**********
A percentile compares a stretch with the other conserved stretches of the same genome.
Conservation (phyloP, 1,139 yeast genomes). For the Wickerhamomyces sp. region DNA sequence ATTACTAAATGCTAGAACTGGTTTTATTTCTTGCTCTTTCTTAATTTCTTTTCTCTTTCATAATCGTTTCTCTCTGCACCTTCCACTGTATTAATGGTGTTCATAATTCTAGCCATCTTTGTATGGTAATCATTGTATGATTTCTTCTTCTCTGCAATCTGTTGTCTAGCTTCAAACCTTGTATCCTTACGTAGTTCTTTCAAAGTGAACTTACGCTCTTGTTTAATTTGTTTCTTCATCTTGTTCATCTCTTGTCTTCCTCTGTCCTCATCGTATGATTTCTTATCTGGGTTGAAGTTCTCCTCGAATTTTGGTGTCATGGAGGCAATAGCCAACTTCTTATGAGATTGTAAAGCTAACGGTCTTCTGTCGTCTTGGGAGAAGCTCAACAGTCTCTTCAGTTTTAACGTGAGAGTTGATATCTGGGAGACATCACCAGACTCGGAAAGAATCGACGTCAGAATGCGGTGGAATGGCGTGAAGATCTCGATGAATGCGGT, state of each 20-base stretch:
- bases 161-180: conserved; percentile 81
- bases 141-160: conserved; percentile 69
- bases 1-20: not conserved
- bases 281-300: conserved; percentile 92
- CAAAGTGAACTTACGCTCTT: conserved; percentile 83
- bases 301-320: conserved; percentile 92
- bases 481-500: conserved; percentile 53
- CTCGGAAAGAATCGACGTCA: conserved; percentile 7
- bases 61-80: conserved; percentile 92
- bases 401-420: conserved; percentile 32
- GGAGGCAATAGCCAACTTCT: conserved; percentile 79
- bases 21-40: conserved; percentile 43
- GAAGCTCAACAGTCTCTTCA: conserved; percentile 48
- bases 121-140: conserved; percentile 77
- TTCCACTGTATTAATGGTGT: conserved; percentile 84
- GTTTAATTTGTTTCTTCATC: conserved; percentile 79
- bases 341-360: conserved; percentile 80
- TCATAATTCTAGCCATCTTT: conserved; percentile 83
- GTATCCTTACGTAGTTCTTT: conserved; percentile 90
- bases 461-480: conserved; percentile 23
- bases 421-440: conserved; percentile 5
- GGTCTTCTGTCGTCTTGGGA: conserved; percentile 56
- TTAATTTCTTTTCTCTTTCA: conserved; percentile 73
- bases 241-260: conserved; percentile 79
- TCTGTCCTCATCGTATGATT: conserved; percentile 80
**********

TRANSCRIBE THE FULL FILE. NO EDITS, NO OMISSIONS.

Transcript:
A percentile compares a stretch with the other conserved stretches of the same genome.
Conservation (phyloP, 1,139 yeast genomes). For the Wickerhamomyces sp. region DNA sequence ATTACTAAATGCTAGAACTGGTTTTATTTCTTGCTCTTTCTTAATTTCTTTTCTCTTTCATAATCGTTTCTCTCTGCACCTTCCACTGTATTAATGGTGTTCATAATTCTAGCCATCTTTGTATGGTAATCATTGTATGATTTCTTCTTCTCTGCAATCTGTTGTCTAGCTTCAAACCTTGTATCCTTACGTAGTTCTTTCAAAGTGAACTTACGCTCTTGTTTAATTTGTTTCTTCATCTTGTTCATCTCTTGTCTTCCTCTGTCCTCATCGTATGATTTCTTATCTGGGTTGAAGTTCTCCTCGAATTTTGGTGTCATGGAGGCAATAGCCAACTTCTTATGAGATTGTAAAGCTAACGGTCTTCTGTCGTCTTGGGAGAAGCTCAACAGTCTCTTCAGTTTTAACGTGAGAGTTGATATCTGGGAGACATCACCAGACTCGGAAAGAATCGACGTCAGAATGCGGTGGAATGGCGTGAAGATCTCGATGAATGCGGT, state of each 20-base stretch:
- bases 161-180: conserved; percentile 81
- bases 141-160: conserved; percentile 69
- bases 1-20: not conserved
- bases 281-300: conserved; percentile 92
- CAAAGTGAACTTACGCTCTT: conserved; percentile 83
- bases 301-320: conserved; percentile 92
- bases 481-500: conserved; percentile 53
- CTCGGAAAGAATCGACGTCA: conserved; percentile 7
- bases 61-80: conserved; percentile 92
- bases 401-420: conserved; percentile 32
- GGAGGCAATAGCCAACTTCT: conserved; percentile 79
- bases 21-40: conserved; percentile 43
- GAAGCTCAACAGTCTCTTCA: conserved; percentile 48
- bases 121-140: conserved; percentile 77
- TTCCACTGTATTAATGGTGT: conserved; percentile 84
- GTTTAATTTGTTTCTTCATC: conserved; percentile 79
- bases 341-360: conserved; percentile 80
- TCATAATTCTAGCCATCTTT: conserved; percentile 83
- GTATCCTTACGTAGTTCTTT: conserved; percentile 90
- bases 461-480: conserved; percentile 23
- bases 421-440: conserved; percentile 5
- GGTCTTCTGTCGTCTTGGGA: conserved; percentile 56
- TTAATTTCTTTTCTCTTTCA: conserved; percentile 73
- bases 241-260: conserved; percentile 79
- TCTGTCCTCATCGTATGATT: conserved; percentile 80